Astronaut Survey Finds no Evidence of Launch Day Drinking

NASA Investigation Finds No Evidence Astronauts Were Drunk Before Flights
NASA administrator Michael Griffin, right, listens as Bryan O'Connor, a former astronaut and shuttle accident investigator, speaks during a news conference at NASA headquarters in Washington, Wednesday, Aug. 29, 2007 to announce that in a review released Wednesday, no evidence was found that astronauts were drunk or had been drinking heavily before any space launch.
(Image: © AP Photo/Susan Walsh.)

A survey ofNASA astronauts and flight surgeons has turned up no evidence that U.S. spaceflyers were drunk on launch day and revealed a desire for more transparency inhow crews are selected for spaceflight.

Theanonymous survey, released Wednesday, did find one report of ?perceived impairment?in an astronaut in the days before liftoff, which was later was traced to aninteraction between prescription medication and alcohol, said former shuttle astronautEllen Ochoa, NASA?s deputy director of the Johnson Space Center in Houston.

In thataccount, the astronaut was ultimately cleared for flight and launched intospace, agency health officials added.

NASA healthofficials said that they did not know if the incident was one of two anecdotal accountsclaiming that a spaceflyer was drunk just hours before launch. The claims, onerelated to a shuttle flight and the other to a Russian Soyuz mission, wereincluded in an independent panel review ofastronaut health released last year.

?We reallynever understood from the beginning exactly what might have led to the commentin the health care report,? Ochoa said Wednesday. ?We have tried to run it toground. We haven't uncovered anything. I don't know of any issues associatedwith alcohol before flight.?

NASAregulations prohibit the use of alcohol within 12 hours of launch time. Thepolicy, initially an unofficial guideline adapted from its T-38 jet flight rules,was officially adopted for human spaceflight last year. The agency?s astronautcorps is also putting the finishing touches on its own code of conduct manual,Ochoa said.

NASAcommissioned the anonymous survey in the wake of a report last July by an independentastronaut health review led by U.S. Air Force Col. Richard Bachmann, Jr., whichitself was spurred by the arrest February 2007 of the now former spaceflyerLisa Nowak. Nowak was charged with the attempted kidnapping and burglarywith assault of a romantic rival for a fellow astronaut?s affections. She haspleaded not guilty and her attorney plans to pursue a temporaryinsanity defense.

Bachmann?sreview panel reported some accounts of astronauts and flight surgeons who felttheir concerns over the anecdotal drinking claims were disregarded by their managers.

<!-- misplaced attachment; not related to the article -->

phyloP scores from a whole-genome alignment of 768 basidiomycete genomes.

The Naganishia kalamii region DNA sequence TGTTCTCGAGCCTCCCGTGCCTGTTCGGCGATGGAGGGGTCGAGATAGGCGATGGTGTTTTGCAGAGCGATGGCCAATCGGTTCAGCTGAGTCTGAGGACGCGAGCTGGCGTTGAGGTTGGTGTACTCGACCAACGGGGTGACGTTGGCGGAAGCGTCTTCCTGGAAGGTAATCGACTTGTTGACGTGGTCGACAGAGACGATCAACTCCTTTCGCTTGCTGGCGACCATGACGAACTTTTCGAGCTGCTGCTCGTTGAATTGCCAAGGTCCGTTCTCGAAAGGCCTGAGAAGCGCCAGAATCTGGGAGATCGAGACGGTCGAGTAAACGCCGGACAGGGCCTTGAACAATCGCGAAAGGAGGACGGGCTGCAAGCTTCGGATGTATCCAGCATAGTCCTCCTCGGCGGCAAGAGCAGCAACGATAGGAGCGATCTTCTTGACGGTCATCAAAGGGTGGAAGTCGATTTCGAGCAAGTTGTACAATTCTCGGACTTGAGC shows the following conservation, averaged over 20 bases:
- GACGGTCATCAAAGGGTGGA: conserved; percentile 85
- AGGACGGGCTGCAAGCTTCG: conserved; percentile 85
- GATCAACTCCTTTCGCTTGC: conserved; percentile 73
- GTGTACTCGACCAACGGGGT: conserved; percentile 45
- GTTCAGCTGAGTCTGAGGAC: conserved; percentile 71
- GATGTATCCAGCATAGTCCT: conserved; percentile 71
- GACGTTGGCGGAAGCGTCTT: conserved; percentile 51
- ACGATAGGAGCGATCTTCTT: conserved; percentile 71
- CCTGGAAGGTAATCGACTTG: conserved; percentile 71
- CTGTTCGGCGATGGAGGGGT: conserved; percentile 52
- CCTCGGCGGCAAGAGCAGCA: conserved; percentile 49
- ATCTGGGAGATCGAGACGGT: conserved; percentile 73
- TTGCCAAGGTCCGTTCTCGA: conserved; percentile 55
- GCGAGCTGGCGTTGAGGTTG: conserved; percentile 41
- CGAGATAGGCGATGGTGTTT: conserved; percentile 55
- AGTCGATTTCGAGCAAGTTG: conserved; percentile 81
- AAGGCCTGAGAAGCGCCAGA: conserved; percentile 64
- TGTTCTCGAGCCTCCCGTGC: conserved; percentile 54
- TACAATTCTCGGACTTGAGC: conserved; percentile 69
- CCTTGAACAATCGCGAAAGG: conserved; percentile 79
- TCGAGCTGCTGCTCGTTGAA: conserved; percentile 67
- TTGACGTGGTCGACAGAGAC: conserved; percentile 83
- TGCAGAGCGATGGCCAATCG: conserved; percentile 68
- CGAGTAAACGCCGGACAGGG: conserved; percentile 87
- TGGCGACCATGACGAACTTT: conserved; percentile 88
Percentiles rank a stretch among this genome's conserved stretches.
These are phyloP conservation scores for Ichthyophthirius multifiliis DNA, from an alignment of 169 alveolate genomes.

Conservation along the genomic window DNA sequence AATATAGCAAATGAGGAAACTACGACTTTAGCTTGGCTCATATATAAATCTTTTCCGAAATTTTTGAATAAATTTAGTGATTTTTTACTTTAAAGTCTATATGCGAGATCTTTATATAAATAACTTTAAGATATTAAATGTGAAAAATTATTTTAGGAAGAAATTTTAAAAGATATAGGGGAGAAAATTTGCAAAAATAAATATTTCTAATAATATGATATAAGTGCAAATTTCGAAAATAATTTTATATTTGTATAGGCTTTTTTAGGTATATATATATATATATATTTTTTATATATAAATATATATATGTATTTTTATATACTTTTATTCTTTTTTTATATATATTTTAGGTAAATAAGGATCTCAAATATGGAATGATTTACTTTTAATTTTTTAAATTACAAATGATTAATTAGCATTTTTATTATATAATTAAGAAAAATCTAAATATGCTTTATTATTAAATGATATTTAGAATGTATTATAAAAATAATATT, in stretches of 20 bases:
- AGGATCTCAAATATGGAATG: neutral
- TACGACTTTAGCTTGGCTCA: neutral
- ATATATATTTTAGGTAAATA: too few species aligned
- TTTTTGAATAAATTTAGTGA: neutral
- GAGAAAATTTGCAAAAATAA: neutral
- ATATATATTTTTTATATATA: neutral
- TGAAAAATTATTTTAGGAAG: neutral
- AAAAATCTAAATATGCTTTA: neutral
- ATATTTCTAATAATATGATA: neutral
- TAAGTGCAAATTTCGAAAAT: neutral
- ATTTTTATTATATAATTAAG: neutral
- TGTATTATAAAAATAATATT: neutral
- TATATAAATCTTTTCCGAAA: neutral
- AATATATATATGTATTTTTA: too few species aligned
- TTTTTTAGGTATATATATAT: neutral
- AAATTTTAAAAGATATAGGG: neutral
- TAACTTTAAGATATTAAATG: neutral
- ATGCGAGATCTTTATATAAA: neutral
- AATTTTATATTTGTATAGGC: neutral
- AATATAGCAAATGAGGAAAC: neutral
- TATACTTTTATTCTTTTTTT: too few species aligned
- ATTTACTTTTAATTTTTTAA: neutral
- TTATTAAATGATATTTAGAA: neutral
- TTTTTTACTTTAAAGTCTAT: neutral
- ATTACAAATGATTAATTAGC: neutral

But in thenew survey, those polled indicated that astronauts and flight surgeons had ahealthy relationship, and were unafraid to bring up safety concerns with theirsuperiors. The survey polled all 31 of NASA?s current flight surgeons and 87 ofthe 98 active astronauts between August and December of last year.

?Theresponse rate of the survey was 91 percent, a rate well above what you wouldnormally expect in a survey,? Ochoa said. ?That indicates the seriousness withwhich astronauts and flight surgeons approached this survey.?

Onerecurring theme among astronauts who took the survey was the desire for abetter understanding of how feedback on a spaceflyer?s technical skills orperformance is affects career decisions and crew assignments, space agencyofficials said.

?We have takentheir opinions and recommendations and are formulating the way forward on thisissue,? Ochoa said.

The dataculled from the new survey will allow NASA to better monitor the health needsof its astronaut corps, she added.

?We kind ofthink of the human as one of the critical systems on board the spacecraft, andjust like we try to assess the performance and reliability of any system, weneed to do that with the humans on board, too,? Ochoa said. ?They are criticalin carrying out the mission of whatever it is that we are trying to do.?

Meanwhile,members of Congress said NASA must still remain vigilant to address theconcerns raised by Bachmann?s independent panel, and any new items stemmingfrom the recent survey.

?While theanonymous survey released today provides some useful data, NASA?s action planfor addressing the problems identified last year is still unavailable,? said CongressmanMark Udall (D-Colo.), chairman of the space and aeronautics subcommittee, in astatement. ?NASA needs to provide that plan expeditiously if Congress is to beconfident that NASA is serious about dealing with concerns raised by Col.Bachmann and others, and I intend to press NASA to do so.?


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